In order to "validate" your idea or concept, you will inevitably rely on your first circle of acquaintances (See our guide to The three crowdfunding circles). There is a simple reason for this: if you don't succeed in convincing 5 of your nearest and dearest, it will be nigh impossble to convince complete strangers.
To appear in Ulule's public pages, you need to have at least 5 supporters. You can publish your project when you think it's the right moment, so don't hesitate to contact your first supporters in order to receive funds right from the moment you project is launched. For these first supporters you will need to provide the project address. All the promotion and sharing options will already be active, as with all validated projects.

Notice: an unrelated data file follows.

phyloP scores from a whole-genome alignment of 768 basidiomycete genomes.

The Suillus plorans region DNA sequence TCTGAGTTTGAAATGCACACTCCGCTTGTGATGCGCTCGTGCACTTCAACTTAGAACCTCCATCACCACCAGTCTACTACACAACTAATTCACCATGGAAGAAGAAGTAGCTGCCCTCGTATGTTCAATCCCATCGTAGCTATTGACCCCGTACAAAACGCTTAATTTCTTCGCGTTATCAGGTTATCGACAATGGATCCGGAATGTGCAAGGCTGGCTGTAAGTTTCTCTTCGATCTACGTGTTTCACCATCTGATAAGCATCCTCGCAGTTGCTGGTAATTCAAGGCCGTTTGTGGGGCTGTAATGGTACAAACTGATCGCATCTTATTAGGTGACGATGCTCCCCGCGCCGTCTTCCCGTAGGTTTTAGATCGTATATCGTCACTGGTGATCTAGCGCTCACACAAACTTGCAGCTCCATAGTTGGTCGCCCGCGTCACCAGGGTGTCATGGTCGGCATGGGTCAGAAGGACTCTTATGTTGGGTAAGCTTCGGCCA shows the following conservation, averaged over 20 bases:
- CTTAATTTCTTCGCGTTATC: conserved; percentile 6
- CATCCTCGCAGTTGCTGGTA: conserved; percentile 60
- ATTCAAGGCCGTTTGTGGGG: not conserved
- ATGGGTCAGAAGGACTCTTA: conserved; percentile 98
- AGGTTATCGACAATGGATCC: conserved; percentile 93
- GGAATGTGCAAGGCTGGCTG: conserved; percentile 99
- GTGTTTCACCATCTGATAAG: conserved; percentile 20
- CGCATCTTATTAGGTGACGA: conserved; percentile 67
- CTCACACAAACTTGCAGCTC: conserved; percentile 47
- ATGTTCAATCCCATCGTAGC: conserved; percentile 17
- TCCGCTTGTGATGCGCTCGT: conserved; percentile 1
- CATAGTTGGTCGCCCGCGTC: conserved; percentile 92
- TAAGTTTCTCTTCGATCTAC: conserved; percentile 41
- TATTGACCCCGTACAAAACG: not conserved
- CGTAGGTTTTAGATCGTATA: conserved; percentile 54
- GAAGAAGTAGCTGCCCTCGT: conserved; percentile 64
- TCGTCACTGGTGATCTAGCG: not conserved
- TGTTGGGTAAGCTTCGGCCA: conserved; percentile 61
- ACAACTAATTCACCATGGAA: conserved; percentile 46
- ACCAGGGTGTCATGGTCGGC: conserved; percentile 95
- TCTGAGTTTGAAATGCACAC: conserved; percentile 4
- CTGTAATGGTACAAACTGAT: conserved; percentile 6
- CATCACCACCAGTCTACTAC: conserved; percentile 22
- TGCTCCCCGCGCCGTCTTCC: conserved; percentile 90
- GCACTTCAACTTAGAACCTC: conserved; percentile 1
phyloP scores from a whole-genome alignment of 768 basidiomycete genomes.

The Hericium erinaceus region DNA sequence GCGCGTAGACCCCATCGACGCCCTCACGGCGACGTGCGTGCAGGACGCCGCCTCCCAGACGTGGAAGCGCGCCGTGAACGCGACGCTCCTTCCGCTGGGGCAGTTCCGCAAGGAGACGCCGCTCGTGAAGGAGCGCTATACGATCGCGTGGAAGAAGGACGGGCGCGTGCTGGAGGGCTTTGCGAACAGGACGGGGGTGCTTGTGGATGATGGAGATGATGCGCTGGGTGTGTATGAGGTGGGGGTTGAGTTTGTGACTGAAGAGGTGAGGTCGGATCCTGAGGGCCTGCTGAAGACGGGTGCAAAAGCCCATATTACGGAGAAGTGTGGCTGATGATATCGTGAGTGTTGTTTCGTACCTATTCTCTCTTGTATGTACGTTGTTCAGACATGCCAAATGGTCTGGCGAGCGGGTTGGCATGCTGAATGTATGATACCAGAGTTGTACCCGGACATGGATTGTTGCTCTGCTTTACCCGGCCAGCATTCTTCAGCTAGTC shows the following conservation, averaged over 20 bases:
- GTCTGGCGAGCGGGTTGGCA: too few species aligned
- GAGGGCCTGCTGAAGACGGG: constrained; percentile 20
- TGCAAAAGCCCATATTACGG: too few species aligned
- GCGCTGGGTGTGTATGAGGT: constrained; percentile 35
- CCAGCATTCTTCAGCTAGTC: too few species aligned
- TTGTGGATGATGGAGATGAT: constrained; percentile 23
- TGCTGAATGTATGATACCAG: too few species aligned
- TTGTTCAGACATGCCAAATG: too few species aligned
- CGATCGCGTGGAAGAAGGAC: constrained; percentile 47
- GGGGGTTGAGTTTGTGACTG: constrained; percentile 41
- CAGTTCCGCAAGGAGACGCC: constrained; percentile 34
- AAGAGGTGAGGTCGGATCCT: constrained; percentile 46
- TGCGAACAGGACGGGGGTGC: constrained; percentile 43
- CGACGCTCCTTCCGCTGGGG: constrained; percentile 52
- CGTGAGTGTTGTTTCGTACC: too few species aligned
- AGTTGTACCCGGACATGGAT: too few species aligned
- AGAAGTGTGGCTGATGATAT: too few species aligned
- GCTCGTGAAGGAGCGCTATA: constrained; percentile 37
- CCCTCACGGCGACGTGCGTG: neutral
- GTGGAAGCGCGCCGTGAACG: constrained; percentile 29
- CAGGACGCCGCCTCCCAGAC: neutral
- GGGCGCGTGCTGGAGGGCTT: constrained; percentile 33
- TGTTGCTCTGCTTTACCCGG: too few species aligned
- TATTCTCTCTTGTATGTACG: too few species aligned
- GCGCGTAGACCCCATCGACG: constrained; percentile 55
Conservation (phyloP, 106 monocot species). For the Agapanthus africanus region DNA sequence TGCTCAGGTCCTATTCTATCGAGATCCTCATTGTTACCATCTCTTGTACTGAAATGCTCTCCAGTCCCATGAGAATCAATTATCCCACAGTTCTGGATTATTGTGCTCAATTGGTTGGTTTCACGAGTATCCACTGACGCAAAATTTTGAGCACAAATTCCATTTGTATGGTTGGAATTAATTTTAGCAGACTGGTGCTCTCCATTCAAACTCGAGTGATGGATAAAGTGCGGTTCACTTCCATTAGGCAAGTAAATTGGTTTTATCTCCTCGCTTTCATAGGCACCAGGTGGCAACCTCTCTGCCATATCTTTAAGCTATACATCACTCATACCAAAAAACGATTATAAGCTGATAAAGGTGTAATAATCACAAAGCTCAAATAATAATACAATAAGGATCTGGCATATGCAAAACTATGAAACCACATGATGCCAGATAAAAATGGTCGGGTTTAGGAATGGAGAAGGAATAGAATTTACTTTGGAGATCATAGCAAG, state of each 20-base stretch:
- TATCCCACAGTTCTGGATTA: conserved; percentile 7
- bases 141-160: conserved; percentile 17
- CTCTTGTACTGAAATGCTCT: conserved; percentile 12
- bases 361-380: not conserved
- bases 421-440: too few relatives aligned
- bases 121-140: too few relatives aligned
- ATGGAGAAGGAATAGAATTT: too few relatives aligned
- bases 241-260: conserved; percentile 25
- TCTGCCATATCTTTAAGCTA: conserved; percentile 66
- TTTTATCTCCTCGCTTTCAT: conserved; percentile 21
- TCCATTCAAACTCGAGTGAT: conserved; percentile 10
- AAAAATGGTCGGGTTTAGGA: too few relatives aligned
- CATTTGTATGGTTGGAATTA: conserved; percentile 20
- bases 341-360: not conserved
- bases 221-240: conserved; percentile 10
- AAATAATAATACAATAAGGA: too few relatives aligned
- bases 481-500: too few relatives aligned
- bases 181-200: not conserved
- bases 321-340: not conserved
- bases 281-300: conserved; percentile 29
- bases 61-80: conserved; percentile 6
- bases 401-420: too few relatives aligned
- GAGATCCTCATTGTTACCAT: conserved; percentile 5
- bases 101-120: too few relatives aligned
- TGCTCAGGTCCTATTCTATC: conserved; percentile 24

NB : it is POINTLESS to send your project address to people who don't know you if you don't have at least a few supporters. Sorry for going on, but the same mistake is made again and again...Would you support a complete stranger's project which is at 0% funding? Undoubtedly not. You risk de-credibalising your project. It's better to accept this simple rule which enables you to receive support from your close network and eventually reach out to a wider network of supporters.
Your project will be launched in "nestling" mode and will appear in the site's public pages as soon as the first 5 supporters have been collected.
Promoting Your Project
There are many ways to promote your project.